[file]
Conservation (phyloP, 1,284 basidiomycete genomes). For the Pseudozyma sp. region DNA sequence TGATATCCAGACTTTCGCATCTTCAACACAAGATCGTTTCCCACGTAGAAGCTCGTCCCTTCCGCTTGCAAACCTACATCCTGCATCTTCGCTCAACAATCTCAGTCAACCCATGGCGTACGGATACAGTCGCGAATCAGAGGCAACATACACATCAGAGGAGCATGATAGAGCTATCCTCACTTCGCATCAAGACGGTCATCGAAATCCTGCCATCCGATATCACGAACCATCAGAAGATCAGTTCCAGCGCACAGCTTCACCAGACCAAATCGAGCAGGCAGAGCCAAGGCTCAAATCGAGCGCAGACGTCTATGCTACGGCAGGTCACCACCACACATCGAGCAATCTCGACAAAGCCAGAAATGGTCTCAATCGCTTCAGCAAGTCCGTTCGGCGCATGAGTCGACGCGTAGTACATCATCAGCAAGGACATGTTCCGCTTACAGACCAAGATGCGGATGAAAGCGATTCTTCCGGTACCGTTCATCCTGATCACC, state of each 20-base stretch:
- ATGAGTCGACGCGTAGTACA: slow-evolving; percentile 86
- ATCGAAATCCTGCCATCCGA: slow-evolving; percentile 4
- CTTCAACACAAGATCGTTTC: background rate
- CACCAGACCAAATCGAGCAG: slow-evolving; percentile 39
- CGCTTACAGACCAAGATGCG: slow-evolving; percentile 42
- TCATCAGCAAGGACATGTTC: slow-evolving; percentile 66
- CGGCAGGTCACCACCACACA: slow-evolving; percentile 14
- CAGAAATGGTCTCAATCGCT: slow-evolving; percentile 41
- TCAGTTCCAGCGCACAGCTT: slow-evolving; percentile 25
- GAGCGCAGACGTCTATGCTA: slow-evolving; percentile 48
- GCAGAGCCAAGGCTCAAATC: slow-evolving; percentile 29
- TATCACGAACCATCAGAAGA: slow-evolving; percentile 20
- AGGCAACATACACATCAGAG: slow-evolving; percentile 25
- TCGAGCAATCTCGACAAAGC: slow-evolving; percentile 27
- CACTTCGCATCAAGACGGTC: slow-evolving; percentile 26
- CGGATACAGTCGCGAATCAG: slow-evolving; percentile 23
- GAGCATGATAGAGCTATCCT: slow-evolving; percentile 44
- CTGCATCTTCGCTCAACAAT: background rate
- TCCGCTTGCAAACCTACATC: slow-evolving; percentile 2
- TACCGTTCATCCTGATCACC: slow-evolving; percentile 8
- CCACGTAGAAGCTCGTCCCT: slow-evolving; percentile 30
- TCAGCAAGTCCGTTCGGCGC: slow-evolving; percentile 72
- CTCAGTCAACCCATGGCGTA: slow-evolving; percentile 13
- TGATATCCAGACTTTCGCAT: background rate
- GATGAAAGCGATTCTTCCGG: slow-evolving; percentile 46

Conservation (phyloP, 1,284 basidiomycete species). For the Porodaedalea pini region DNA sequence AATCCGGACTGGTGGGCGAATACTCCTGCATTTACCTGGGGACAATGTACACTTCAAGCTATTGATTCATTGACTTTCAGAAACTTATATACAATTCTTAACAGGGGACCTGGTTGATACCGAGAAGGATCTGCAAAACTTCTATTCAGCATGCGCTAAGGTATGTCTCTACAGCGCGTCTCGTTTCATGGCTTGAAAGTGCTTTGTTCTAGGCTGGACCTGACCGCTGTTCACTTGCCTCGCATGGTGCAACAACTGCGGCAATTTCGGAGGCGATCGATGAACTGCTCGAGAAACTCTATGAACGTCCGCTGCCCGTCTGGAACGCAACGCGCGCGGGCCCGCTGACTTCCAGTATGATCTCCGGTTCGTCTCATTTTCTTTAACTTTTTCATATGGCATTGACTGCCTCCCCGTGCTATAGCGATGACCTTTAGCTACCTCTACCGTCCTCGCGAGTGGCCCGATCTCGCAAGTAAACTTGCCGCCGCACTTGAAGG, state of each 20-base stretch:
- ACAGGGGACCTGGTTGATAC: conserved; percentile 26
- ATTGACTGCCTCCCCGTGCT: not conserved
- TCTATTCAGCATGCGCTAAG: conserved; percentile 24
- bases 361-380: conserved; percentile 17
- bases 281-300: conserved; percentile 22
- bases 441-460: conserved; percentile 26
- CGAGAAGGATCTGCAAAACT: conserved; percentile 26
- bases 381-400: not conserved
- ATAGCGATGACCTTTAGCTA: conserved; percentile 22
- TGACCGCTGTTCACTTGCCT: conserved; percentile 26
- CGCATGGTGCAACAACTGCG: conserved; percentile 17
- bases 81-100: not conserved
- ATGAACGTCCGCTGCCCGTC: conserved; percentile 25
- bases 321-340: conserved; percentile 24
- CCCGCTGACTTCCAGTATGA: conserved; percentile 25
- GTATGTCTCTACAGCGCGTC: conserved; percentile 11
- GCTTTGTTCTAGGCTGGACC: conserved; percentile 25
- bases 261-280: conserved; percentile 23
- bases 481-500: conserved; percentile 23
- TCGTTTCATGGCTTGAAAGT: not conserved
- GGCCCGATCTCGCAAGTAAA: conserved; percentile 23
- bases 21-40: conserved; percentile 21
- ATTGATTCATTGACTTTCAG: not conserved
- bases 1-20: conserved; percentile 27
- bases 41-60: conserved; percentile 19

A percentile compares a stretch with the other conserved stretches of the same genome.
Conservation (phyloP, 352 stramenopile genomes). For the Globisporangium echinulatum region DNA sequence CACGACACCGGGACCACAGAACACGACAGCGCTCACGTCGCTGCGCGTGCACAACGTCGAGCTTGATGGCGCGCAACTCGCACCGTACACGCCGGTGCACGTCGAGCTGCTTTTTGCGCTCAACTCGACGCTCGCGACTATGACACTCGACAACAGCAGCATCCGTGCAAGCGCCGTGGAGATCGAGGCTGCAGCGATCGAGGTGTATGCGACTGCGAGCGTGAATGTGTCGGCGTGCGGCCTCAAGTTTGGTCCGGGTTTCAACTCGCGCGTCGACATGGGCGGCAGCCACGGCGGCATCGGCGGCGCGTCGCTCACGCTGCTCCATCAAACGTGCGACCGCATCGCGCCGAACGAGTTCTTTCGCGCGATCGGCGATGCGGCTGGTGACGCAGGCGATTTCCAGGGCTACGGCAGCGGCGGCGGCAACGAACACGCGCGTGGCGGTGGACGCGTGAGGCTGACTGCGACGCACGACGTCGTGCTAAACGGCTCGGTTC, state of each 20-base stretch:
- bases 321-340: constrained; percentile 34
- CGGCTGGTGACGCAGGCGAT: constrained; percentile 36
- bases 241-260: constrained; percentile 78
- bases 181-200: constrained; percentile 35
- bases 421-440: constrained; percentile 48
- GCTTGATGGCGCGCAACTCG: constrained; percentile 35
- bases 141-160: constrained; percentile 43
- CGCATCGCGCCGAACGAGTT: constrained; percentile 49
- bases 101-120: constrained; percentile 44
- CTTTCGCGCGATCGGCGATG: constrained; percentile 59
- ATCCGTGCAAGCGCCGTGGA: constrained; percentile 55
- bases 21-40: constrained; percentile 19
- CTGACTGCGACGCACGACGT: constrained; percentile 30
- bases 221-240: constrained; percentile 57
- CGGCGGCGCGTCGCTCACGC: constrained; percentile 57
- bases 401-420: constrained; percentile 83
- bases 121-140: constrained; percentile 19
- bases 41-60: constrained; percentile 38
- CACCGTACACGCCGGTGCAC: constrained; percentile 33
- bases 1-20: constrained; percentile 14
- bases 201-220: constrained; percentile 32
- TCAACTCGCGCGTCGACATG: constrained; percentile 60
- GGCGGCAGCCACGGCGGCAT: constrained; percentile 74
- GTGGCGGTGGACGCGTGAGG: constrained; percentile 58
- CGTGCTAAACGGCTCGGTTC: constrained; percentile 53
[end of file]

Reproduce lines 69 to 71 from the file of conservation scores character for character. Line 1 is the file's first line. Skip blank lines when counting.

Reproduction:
- CGGCGGCGCGTCGCTCACGC: constrained; percentile 57
- bases 401-420: constrained; percentile 83
- bases 121-140: constrained; percentile 19